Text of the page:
Off-Label Use of Chemotherapy Drugs

Off-label drug use is the practice of prescribing pharmaceuticals for use other than what the regulatory agency has approved the drugs for.  Sometimes the “standard of care” involves off-label drug use.

Every prescription drug approved by the FDA has a “label” – the name goes back to the  days when physical labels were applied to medicine bottles. Modern labels are too long to fit on a small bottle, and many cancer drugs don’t even come in conventional containers.  But the label is a statement from the manufacturer – you can think of it as the documentation you get in the box when you buy an electronic device. The label says the intended dosage, type of administration, and the conditions the medicine is intended to treat.

Before a drug can be brought to market in the United States, it must undergo three phases of clinical trials designed to test the drug’s efficacy and safety when used as directed. Once the drug has been tested and approved by the Food and Drug Administration (FDA), the drug is given a label – a report which describes the drug’s intended use and dosage.

If a drug is used in a different way from the FDA-approved label, its use is said to be off label. The drug may be used for a different medical condition, administered by a different route or prescribed in a different dose. This practice is also called ‘non-approved’ or ‘unapproved’ use of the drug. Such off-label use is allowed on the assumption that physicians can be relied upon to use their own judgment in such matters. Exceptions to this rule are certain opioids like morphine and fentanyl, which are considered to be controlled substances and cannot be prescribed off label. (1, 2) It is perfectly legal in the United States (and in many other countries) for a physician to prescribe a drug off-label, and the practice is more common than the general public knows. Up to 20% of drugs prescribed are off-label, and in psychiatric drugs this level is estimated to reach 31%. As new drugs are often not tested for safety and efficacy in children, this figure could reach as high as 55-75% in pediatrics. Annual expenditure on off-label drugs is estimated at around $44 billion. Off-label drug use is most common in oncology, pediatrics and HIV/AIDS care. (2, 3, 4)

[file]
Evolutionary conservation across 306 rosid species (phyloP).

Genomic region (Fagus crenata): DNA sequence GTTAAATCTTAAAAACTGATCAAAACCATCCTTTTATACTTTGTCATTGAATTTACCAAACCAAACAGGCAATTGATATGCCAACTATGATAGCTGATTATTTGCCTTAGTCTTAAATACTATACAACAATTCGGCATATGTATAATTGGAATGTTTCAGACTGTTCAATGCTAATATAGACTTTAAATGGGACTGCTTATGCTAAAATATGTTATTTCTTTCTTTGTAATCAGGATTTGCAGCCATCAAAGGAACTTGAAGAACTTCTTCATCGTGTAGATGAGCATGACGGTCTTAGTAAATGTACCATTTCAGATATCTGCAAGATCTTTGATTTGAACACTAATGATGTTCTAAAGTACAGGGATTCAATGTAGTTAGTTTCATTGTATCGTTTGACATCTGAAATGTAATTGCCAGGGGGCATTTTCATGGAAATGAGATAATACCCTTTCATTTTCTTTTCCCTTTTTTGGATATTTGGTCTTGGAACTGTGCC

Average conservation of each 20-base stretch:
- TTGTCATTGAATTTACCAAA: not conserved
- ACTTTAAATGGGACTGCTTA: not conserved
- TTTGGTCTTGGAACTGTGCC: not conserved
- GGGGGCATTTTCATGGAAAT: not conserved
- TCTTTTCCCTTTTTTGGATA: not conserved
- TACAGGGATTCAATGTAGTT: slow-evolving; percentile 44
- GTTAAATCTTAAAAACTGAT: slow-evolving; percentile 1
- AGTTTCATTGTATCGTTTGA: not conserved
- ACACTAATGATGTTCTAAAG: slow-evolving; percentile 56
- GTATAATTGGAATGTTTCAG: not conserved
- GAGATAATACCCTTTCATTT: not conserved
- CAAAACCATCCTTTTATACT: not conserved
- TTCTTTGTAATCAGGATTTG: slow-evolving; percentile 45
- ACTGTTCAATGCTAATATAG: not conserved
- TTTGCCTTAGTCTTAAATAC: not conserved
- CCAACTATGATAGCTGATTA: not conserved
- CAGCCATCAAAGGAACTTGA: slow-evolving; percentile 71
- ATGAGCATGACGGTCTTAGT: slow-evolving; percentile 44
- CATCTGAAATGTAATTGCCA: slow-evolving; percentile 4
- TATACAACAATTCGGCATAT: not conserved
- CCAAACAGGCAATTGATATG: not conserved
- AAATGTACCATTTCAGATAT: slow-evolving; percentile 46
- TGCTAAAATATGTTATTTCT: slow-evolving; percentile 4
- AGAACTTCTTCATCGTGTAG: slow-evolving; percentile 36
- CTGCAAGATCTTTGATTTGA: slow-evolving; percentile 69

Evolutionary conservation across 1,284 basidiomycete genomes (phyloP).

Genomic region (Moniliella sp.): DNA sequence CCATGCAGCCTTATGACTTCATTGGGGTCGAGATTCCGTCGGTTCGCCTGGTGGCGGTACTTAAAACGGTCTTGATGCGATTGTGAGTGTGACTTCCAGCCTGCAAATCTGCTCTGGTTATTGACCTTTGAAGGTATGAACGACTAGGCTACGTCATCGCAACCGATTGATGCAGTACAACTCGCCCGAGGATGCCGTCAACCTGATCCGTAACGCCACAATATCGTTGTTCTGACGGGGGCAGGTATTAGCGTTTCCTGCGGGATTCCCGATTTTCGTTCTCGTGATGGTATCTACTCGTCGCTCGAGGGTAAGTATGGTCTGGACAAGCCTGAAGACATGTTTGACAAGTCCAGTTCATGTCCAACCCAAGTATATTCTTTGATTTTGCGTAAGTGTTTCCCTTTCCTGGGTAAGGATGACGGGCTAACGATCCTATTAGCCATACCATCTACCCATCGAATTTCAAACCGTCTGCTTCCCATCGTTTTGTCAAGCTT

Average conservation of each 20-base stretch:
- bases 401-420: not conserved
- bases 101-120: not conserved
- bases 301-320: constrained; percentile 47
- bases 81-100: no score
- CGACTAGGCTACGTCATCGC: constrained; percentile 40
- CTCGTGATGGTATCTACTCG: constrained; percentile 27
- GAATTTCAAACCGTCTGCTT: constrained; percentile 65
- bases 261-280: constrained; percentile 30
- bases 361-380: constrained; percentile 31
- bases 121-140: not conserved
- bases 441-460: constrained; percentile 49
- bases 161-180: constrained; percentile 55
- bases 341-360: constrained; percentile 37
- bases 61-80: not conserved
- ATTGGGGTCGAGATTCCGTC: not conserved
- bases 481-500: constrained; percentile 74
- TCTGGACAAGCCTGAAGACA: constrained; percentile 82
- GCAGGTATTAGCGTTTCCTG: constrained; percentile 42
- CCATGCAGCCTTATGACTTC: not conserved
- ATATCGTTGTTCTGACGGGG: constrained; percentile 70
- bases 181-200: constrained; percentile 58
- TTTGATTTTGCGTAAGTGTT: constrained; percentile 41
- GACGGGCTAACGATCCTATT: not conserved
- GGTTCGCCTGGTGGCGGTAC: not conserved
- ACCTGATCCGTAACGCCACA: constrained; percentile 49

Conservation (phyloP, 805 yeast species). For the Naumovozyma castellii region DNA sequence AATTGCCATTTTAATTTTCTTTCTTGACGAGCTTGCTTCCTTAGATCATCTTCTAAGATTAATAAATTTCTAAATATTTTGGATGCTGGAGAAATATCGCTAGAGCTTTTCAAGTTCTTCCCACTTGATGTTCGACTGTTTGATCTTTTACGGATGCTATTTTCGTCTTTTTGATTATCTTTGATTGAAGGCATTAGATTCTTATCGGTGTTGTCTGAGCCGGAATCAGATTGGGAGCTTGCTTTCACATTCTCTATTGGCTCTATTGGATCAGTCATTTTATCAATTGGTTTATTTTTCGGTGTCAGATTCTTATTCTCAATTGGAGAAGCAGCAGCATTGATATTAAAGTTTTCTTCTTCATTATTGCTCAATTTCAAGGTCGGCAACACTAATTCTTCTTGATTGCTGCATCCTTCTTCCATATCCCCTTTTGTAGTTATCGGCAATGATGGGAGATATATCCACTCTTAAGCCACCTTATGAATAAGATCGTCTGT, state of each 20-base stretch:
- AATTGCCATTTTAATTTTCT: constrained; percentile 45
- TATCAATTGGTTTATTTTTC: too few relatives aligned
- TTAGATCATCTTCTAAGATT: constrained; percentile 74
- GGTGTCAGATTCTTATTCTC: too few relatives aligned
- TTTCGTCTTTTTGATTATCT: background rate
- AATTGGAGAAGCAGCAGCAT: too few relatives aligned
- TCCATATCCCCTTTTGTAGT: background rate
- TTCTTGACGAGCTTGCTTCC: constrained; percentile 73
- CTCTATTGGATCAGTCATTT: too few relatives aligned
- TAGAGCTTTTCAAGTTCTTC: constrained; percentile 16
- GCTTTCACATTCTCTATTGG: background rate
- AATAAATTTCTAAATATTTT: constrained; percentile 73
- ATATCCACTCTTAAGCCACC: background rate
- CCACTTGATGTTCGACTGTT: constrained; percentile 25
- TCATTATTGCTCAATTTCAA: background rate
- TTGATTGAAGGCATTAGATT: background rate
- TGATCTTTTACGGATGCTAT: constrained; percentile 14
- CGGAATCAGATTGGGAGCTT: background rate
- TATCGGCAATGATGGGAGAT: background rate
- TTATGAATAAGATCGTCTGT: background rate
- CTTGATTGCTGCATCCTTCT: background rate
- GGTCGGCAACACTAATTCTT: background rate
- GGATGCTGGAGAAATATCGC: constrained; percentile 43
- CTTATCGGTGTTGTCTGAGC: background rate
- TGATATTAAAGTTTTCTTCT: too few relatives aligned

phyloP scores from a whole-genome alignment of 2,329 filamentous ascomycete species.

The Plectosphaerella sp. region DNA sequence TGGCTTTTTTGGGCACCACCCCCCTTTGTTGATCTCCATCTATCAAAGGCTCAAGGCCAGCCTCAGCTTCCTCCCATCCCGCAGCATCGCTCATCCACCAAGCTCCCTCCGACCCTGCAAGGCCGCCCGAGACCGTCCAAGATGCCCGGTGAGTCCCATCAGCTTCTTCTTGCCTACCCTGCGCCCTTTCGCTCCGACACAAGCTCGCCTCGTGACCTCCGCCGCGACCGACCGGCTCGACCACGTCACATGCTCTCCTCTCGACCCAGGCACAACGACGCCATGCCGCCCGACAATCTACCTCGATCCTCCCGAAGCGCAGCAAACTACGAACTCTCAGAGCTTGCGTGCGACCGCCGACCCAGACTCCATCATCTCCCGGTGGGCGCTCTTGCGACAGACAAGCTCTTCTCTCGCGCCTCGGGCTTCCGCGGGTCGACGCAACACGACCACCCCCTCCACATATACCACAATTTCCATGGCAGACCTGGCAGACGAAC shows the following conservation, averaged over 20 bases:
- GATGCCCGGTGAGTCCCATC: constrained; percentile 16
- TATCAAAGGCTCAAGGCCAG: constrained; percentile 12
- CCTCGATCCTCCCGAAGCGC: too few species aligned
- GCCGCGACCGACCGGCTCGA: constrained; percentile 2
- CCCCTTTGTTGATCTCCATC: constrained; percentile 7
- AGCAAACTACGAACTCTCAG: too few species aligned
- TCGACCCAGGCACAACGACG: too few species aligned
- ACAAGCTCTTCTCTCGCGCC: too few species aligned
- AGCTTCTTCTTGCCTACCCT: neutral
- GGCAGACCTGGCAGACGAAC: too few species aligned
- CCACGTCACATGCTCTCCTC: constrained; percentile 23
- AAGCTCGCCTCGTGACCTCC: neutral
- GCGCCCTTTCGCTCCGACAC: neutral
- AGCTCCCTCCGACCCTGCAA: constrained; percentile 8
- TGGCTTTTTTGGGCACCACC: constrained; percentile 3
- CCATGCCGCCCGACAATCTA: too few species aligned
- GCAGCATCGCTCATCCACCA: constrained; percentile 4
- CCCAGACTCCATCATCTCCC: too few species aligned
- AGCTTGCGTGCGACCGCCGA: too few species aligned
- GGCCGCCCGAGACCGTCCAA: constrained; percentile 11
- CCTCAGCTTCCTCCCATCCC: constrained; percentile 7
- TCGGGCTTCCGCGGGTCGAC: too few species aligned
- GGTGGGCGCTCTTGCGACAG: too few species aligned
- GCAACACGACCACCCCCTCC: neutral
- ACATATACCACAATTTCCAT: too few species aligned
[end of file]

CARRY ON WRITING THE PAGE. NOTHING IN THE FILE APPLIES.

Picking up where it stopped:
The pharmaceutical companies are not allowed to advertise medicines for off-label use.  However, they can distribute literature written by others about off-label use.  And pharmaceutical companies often count on off-label use; it is built into their strategy for making drugs successful in the marketplace.

Off-label prescription possibly leaves physicians open to legal actions should the patient experience an adverse reaction to the medicine.  Without FDA backing the doctor may have a harder time in court proving his or her action met the “standard of care” requirement.

But if the disease is not included on the label, does that mean the FDA is saying the drug should not be used for that disease?  No. The working system is that the FDA explicitly approves drugs for one or a few indications, but the off-label use, as common as it is, is unofficially influenced by the medical community.  Rebecca Dresser, a professor at Washington University law school, and Joel Frader, of Northwestern University, wrote in the Journal of Law Medicine and Ethics that “policy efforts are also needed to improve the quality of off-label prescribing. Federal authorities should systematically monitor patient responses to off-label uses, regularly collect and publicize information about off-label uses, and consider proposals to regulate certain off-label uses.” 

The Omnibus Reconciliation Act of 1993 directed that Medicare cover off-label use of cancer drugs that are listed in the medical industry’s drug compendia.  If peer-reviewed articles in certain academic journals support use of a medicine, Medicare pays for them, too.

Who puts new drugs in the compendia?  The drug companies are involved in that, too, so you might think the compendia are a back-door way to getting non-approved drugs approved.  But the compendia require independent review, too.  It is not just a system where drug sponsors pay for inclusion.  The major compendia used in the US are:

Compendia: American Hospital Formulary Service Drug Information (AHFS DI), United States Pharmacopoeia Drug Information (USP DI) .  (A now-defunct compendium was American Medical Association Drug Evaluations)  

Both the American Medical Association and  the American Academy of Pediatrics (AAP) Committee on Drugs endorse off-label prescribing where it is supported by science and considered judgment.  However, doctors know prescribing medicine off-label can open them up to malpractice liability if the prescription does not meet the accepted standard of care.

Off-label drugs and cancer